Now when I ask most Canadians if they like having their pension, the response is pretty universal: "Yes, but i wish it was more". When I ask them why they like their pension, I'm often greeted with a look as though I've grown a second head, "Because it gives me an income i can live off in retirement".

Having a pension is a huge benefit going into retirement, but the main advantage of a pension plan is the forced savings aspect. When you work for a company that provides a defined pension and you enrol in the plan, the contribubtion is taken from your pay cheque pre-tax, every pay period whether you want to or not. That money is invested into the pension pool whether the market is up or down, or if you could afford it that month or not. There is no secret as to what a pension holds either. If you look at any of the major pension plans in Canada, you'll see a lot of the same types of investments you can hold in your RRSP: A well diversified mix of stocks, bonds and cash. The difference is that pension fund mangers tend to invest consistently and systematically through all markets; which is why they tend to out-perform the average RRSP investor.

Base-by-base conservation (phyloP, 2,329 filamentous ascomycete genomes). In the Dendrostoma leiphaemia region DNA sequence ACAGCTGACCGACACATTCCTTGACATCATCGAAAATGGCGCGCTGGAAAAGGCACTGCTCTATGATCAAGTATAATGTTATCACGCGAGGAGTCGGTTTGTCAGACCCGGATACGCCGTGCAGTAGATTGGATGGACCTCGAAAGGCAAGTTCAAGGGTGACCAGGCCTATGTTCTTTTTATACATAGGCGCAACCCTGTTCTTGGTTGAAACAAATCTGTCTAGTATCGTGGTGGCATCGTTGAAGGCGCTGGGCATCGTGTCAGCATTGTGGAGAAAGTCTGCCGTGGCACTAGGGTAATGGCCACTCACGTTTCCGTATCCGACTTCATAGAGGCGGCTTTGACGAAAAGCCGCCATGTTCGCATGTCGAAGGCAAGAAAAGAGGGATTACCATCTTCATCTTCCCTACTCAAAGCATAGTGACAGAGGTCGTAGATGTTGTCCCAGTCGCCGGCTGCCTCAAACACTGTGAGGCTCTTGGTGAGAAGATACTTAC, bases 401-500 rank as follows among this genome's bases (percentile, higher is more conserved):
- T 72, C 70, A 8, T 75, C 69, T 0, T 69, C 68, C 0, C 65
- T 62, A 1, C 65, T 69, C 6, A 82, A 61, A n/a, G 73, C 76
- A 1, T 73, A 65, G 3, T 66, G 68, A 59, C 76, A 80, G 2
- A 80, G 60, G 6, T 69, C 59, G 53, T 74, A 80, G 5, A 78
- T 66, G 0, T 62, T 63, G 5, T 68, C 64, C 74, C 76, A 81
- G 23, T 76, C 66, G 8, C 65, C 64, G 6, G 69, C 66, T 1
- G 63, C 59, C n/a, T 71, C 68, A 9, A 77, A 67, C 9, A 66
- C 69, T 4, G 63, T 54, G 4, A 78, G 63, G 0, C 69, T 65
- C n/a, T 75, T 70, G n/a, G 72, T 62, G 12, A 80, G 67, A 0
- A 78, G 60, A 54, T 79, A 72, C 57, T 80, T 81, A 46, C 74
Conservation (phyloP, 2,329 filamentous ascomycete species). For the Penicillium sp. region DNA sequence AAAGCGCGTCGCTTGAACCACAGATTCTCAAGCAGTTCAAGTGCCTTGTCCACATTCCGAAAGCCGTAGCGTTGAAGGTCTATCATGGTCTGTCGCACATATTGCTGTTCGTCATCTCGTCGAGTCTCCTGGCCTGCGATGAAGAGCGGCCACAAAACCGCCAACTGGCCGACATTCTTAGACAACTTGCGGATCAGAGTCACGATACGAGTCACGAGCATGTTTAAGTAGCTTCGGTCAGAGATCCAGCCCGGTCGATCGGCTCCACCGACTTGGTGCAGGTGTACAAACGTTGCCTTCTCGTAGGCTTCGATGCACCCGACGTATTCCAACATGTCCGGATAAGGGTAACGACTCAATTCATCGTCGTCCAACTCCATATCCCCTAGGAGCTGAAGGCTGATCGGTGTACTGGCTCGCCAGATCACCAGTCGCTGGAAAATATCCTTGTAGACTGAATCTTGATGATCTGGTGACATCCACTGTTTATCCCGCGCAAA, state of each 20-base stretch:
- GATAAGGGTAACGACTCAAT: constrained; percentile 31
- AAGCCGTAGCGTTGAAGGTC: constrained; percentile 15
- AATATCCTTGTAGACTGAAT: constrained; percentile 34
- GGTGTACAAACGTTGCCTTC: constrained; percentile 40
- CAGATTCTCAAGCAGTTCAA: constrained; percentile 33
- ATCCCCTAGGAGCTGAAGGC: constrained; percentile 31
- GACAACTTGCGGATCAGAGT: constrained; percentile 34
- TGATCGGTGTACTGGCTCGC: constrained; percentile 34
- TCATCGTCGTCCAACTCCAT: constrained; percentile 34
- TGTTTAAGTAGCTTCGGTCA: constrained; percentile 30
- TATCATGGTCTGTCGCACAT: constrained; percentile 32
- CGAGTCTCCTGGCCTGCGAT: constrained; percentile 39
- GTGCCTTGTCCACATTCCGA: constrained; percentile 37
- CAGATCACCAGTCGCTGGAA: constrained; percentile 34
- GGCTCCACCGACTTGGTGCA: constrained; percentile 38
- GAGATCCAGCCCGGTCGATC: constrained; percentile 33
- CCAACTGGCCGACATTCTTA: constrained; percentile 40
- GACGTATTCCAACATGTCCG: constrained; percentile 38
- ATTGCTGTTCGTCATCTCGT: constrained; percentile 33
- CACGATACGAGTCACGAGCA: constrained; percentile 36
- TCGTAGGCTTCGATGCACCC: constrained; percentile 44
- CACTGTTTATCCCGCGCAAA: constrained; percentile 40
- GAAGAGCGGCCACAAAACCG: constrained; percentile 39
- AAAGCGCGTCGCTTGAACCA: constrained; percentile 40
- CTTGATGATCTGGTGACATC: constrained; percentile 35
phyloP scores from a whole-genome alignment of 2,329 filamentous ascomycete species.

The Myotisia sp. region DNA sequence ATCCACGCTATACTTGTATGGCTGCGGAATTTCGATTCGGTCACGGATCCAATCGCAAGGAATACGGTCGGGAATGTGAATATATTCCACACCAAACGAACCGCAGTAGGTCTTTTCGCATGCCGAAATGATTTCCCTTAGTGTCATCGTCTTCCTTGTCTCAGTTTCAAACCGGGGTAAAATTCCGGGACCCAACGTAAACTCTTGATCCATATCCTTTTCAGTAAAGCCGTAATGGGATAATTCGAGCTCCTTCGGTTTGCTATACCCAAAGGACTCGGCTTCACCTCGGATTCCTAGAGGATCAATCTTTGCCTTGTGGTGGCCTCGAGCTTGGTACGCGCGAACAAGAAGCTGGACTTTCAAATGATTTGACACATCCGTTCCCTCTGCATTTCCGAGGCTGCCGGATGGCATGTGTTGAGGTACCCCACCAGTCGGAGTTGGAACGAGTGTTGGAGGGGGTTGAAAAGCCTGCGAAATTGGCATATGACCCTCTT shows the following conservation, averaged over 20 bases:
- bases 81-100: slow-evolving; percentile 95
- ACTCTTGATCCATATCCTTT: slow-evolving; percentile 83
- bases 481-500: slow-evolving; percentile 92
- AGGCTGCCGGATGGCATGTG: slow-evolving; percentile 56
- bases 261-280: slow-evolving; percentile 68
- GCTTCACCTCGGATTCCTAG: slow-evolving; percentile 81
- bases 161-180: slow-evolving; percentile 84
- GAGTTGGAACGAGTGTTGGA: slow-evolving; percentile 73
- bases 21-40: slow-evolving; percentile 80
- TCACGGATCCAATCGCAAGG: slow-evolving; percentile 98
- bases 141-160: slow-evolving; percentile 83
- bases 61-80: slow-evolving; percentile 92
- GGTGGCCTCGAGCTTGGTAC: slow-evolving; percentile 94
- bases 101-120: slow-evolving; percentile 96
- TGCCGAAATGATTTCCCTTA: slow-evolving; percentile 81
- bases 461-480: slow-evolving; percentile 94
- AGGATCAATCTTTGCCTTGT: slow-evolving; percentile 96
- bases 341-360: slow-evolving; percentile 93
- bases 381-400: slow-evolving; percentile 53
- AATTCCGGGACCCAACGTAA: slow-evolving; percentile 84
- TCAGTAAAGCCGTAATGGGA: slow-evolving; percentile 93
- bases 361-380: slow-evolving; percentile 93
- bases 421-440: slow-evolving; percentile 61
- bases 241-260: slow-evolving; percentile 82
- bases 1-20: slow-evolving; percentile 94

With regard to the tax aspect, let's examine a pension versus an RRSP over the lifetime of the annuitant. With a penesion, you contribute money to the plan on a pre-tax basis that is reflected on your T4 as a Pension Adjustment. With an RRSP you generally contribute the money to the account on a post-tax basis; receiving a tax slip that reduces your taxable income for the year by that amount. Over your working life, both of these assets are exposed to the market, and grow in value through a combination of ongoing contributions, interest, dividends, and captial gains. Once you retire, you may use these programs to fund your retirment. In the case of the pension, that income is taxed as it is paid out to you. The underlying assets that the pension derives its value from, remains sheltered and untaxed with the plan. The same is true of the RRSP account. Any funds drawn from the account are taxable, but the value of the account still held within the plan remains sheltered from taxation.